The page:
Nonsusceptibility of the Honey Bee, Apis mellifera (Hymenoptera: Apidae), to Steinernematid and Heterorhabditid Nematodes


  • M. E. Baur
  • H. K. Kaya
  • Y. S. Peng
  • J. Jiang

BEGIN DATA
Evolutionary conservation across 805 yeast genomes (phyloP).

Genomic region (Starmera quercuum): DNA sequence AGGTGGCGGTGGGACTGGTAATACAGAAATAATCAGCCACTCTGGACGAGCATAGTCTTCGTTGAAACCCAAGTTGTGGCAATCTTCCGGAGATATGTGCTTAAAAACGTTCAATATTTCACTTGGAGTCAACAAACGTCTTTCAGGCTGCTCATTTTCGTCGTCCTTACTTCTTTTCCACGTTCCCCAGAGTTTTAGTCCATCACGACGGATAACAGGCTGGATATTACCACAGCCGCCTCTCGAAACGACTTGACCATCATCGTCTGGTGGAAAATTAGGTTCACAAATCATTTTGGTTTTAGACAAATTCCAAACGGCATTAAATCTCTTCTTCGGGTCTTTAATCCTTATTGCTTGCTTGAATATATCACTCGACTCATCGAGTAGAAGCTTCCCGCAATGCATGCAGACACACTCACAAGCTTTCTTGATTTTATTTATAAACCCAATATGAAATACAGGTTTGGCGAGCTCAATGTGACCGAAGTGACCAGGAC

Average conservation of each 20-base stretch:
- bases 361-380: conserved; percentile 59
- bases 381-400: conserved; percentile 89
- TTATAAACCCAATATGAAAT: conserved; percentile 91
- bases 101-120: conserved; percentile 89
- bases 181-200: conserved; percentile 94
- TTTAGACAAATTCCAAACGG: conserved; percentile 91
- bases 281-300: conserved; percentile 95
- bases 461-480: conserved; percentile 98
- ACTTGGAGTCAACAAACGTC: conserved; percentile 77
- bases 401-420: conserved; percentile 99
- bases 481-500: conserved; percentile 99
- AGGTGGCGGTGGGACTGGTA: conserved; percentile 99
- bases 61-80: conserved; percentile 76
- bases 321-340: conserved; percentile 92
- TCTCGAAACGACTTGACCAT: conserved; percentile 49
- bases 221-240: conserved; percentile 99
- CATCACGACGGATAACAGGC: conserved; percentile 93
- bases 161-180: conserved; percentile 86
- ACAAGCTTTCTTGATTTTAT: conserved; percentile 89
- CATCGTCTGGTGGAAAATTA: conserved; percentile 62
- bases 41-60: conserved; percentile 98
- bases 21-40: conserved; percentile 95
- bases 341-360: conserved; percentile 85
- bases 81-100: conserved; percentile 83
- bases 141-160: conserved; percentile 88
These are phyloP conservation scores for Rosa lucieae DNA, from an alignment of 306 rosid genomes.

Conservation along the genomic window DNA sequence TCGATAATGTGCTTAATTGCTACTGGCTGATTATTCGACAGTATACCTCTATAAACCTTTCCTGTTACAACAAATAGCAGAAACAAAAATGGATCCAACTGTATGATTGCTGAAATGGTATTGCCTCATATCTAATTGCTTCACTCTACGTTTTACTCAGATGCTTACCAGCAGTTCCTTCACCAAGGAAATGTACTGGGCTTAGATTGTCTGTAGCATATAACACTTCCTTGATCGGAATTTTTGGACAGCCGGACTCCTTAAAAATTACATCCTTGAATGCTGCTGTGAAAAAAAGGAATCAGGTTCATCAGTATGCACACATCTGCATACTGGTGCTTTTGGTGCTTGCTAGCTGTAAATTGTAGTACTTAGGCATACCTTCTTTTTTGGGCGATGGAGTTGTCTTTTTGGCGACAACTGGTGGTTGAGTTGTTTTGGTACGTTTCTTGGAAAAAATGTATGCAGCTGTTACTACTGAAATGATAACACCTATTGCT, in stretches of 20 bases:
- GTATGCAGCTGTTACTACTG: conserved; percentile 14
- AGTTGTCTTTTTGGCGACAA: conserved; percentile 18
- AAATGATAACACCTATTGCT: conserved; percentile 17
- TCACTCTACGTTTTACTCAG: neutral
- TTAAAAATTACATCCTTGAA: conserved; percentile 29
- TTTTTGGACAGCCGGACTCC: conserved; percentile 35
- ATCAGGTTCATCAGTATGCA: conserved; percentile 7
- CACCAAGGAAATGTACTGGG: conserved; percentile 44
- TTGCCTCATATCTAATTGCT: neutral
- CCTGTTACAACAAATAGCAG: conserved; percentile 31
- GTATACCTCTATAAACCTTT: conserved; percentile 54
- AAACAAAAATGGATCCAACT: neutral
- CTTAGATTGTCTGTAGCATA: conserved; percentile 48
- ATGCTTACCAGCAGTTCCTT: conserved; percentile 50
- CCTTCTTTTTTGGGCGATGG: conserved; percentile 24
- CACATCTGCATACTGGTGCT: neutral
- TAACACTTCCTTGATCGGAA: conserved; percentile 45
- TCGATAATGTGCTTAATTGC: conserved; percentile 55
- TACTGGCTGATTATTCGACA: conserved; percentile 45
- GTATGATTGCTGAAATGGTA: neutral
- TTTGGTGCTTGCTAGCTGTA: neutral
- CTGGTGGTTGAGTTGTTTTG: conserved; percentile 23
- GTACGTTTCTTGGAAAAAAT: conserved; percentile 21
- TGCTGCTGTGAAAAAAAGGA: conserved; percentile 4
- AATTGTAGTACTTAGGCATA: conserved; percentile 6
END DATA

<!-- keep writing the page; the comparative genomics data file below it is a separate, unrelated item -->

We exposed honey bee workers and brood to four entomopathogenic nematode species under conditions normally encountered in the hive by spraying nematodes onto combs. Mortality of adult bees exposed to any of the nematode species was less than 10%, and there was no evidence of nematode infection when dead adults were dissected. To assess the impact of nematodes on brood, we used smaller-size honey combs placed in the second story (super) of a hive and large brood combs placed in the main section of the hive. Our results were inconsistent between these two experimental designs. The smaller honey combs sprayed with Steinernema carpocapsae contained the largest number of uncapped ceils, those sprayed with Heterorhabditis baeteriophora or S. riobravis contained an intermediate number of uncapped cells, and control combs and those sprayed with S. glaseri contained the fewest nmnber of uncapped cells. Large combs sprayed with S. riobravis contained more uncapped ceils than controls or those sprayed with S. carpocapsae, although the differences were not significant. Our results do not support the hypothesis that high-temperature-tolerant species of nematodes are necessarily more infective to honey bees. Key words: entomopathogenic nematode, Heterorhabditis bacteriophora, high-temperature tolerance, nontarget insect, Steinernema spp.